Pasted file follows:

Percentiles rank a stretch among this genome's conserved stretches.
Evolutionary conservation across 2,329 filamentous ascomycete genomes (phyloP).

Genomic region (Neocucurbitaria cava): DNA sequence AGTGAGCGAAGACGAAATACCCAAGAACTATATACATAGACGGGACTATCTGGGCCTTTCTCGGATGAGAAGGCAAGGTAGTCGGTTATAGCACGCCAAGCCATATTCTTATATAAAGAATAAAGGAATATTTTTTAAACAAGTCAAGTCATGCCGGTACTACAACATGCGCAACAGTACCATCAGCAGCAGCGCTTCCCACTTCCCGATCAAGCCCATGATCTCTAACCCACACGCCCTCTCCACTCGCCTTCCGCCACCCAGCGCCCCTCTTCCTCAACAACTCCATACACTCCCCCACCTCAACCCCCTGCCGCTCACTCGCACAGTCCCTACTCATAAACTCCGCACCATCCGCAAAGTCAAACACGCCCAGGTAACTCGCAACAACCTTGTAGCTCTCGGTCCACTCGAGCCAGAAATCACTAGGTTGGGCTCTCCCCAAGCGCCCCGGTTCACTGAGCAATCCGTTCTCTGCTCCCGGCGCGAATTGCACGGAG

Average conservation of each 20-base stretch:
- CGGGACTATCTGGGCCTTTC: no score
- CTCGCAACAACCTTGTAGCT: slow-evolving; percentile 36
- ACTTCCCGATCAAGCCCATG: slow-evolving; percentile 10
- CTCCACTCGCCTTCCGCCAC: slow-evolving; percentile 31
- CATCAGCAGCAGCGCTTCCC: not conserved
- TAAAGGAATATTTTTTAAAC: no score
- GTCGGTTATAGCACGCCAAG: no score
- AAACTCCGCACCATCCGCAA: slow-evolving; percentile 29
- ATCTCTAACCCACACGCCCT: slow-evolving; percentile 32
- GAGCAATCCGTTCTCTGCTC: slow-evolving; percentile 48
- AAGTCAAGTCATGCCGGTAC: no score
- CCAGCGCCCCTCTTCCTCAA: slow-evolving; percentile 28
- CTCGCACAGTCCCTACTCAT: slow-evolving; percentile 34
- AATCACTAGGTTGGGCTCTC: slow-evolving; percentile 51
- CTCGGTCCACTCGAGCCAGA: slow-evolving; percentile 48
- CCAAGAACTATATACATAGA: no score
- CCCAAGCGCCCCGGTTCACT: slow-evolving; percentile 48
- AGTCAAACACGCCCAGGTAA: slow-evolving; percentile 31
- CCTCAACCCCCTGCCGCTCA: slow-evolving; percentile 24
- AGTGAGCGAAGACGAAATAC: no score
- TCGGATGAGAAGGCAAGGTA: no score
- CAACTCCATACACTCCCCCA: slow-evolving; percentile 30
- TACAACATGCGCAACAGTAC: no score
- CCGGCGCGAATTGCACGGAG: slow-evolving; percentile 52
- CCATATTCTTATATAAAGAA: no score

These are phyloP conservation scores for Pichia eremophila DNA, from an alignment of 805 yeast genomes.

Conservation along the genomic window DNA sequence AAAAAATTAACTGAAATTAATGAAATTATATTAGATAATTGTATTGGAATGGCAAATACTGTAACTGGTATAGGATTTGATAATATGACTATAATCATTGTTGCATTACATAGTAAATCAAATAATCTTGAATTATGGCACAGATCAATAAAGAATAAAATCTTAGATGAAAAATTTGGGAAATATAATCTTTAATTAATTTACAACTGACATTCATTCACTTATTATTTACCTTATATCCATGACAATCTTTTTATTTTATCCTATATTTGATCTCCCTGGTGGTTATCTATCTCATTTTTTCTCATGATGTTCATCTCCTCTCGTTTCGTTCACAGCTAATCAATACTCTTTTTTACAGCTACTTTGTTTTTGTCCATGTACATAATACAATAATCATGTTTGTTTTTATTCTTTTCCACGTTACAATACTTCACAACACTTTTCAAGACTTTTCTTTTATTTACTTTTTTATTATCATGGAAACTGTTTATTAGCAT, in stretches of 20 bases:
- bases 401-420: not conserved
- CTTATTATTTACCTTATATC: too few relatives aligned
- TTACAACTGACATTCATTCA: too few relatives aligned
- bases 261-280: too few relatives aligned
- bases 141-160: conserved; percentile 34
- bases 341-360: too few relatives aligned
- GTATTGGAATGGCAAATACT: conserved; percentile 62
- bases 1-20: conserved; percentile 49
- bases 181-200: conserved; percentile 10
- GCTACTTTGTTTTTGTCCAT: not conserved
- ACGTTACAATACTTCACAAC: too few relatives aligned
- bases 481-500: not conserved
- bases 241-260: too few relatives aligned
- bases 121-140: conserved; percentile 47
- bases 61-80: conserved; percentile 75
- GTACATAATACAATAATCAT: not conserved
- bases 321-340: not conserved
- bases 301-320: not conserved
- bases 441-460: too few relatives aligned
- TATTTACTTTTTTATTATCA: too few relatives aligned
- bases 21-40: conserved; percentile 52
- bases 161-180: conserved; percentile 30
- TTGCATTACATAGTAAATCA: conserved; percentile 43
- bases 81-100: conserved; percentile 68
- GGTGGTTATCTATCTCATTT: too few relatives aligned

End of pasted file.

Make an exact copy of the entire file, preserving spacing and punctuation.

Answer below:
Percentiles rank a stretch among this genome's conserved stretches.
Evolutionary conservation across 2,329 filamentous ascomycete genomes (phyloP).

Genomic region (Neocucurbitaria cava): DNA sequence AGTGAGCGAAGACGAAATACCCAAGAACTATATACATAGACGGGACTATCTGGGCCTTTCTCGGATGAGAAGGCAAGGTAGTCGGTTATAGCACGCCAAGCCATATTCTTATATAAAGAATAAAGGAATATTTTTTAAACAAGTCAAGTCATGCCGGTACTACAACATGCGCAACAGTACCATCAGCAGCAGCGCTTCCCACTTCCCGATCAAGCCCATGATCTCTAACCCACACGCCCTCTCCACTCGCCTTCCGCCACCCAGCGCCCCTCTTCCTCAACAACTCCATACACTCCCCCACCTCAACCCCCTGCCGCTCACTCGCACAGTCCCTACTCATAAACTCCGCACCATCCGCAAAGTCAAACACGCCCAGGTAACTCGCAACAACCTTGTAGCTCTCGGTCCACTCGAGCCAGAAATCACTAGGTTGGGCTCTCCCCAAGCGCCCCGGTTCACTGAGCAATCCGTTCTCTGCTCCCGGCGCGAATTGCACGGAG

Average conservation of each 20-base stretch:
- CGGGACTATCTGGGCCTTTC: no score
- CTCGCAACAACCTTGTAGCT: slow-evolving; percentile 36
- ACTTCCCGATCAAGCCCATG: slow-evolving; percentile 10
- CTCCACTCGCCTTCCGCCAC: slow-evolving; percentile 31
- CATCAGCAGCAGCGCTTCCC: not conserved
- TAAAGGAATATTTTTTAAAC: no score
- GTCGGTTATAGCACGCCAAG: no score
- AAACTCCGCACCATCCGCAA: slow-evolving; percentile 29
- ATCTCTAACCCACACGCCCT: slow-evolving; percentile 32
- GAGCAATCCGTTCTCTGCTC: slow-evolving; percentile 48
- AAGTCAAGTCATGCCGGTAC: no score
- CCAGCGCCCCTCTTCCTCAA: slow-evolving; percentile 28
- CTCGCACAGTCCCTACTCAT: slow-evolving; percentile 34
- AATCACTAGGTTGGGCTCTC: slow-evolving; percentile 51
- CTCGGTCCACTCGAGCCAGA: slow-evolving; percentile 48
- CCAAGAACTATATACATAGA: no score
- CCCAAGCGCCCCGGTTCACT: slow-evolving; percentile 48
- AGTCAAACACGCCCAGGTAA: slow-evolving; percentile 31
- CCTCAACCCCCTGCCGCTCA: slow-evolving; percentile 24
- AGTGAGCGAAGACGAAATAC: no score
- TCGGATGAGAAGGCAAGGTA: no score
- CAACTCCATACACTCCCCCA: slow-evolving; percentile 30
- TACAACATGCGCAACAGTAC: no score
- CCGGCGCGAATTGCACGGAG: slow-evolving; percentile 52
- CCATATTCTTATATAAAGAA: no score

These are phyloP conservation scores for Pichia eremophila DNA, from an alignment of 805 yeast genomes.

Conservation along the genomic window DNA sequence AAAAAATTAACTGAAATTAATGAAATTATATTAGATAATTGTATTGGAATGGCAAATACTGTAACTGGTATAGGATTTGATAATATGACTATAATCATTGTTGCATTACATAGTAAATCAAATAATCTTGAATTATGGCACAGATCAATAAAGAATAAAATCTTAGATGAAAAATTTGGGAAATATAATCTTTAATTAATTTACAACTGACATTCATTCACTTATTATTTACCTTATATCCATGACAATCTTTTTATTTTATCCTATATTTGATCTCCCTGGTGGTTATCTATCTCATTTTTTCTCATGATGTTCATCTCCTCTCGTTTCGTTCACAGCTAATCAATACTCTTTTTTACAGCTACTTTGTTTTTGTCCATGTACATAATACAATAATCATGTTTGTTTTTATTCTTTTCCACGTTACAATACTTCACAACACTTTTCAAGACTTTTCTTTTATTTACTTTTTTATTATCATGGAAACTGTTTATTAGCAT, in stretches of 20 bases:
- bases 401-420: not conserved
- CTTATTATTTACCTTATATC: too few relatives aligned
- TTACAACTGACATTCATTCA: too few relatives aligned
- bases 261-280: too few relatives aligned
- bases 141-160: conserved; percentile 34
- bases 341-360: too few relatives aligned
- GTATTGGAATGGCAAATACT: conserved; percentile 62
- bases 1-20: conserved; percentile 49
- bases 181-200: conserved; percentile 10
- GCTACTTTGTTTTTGTCCAT: not conserved
- ACGTTACAATACTTCACAAC: too few relatives aligned
- bases 481-500: not conserved
- bases 241-260: too few relatives aligned
- bases 121-140: conserved; percentile 47
- bases 61-80: conserved; percentile 75
- GTACATAATACAATAATCAT: not conserved
- bases 321-340: not conserved
- bases 301-320: not conserved
- bases 441-460: too few relatives aligned
- TATTTACTTTTTTATTATCA: too few relatives aligned
- bases 21-40: conserved; percentile 52
- bases 161-180: conserved; percentile 30
- TTGCATTACATAGTAAATCA: conserved; percentile 43
- bases 81-100: conserved; percentile 68
- GGTGGTTATCTATCTCATTT: too few relatives aligned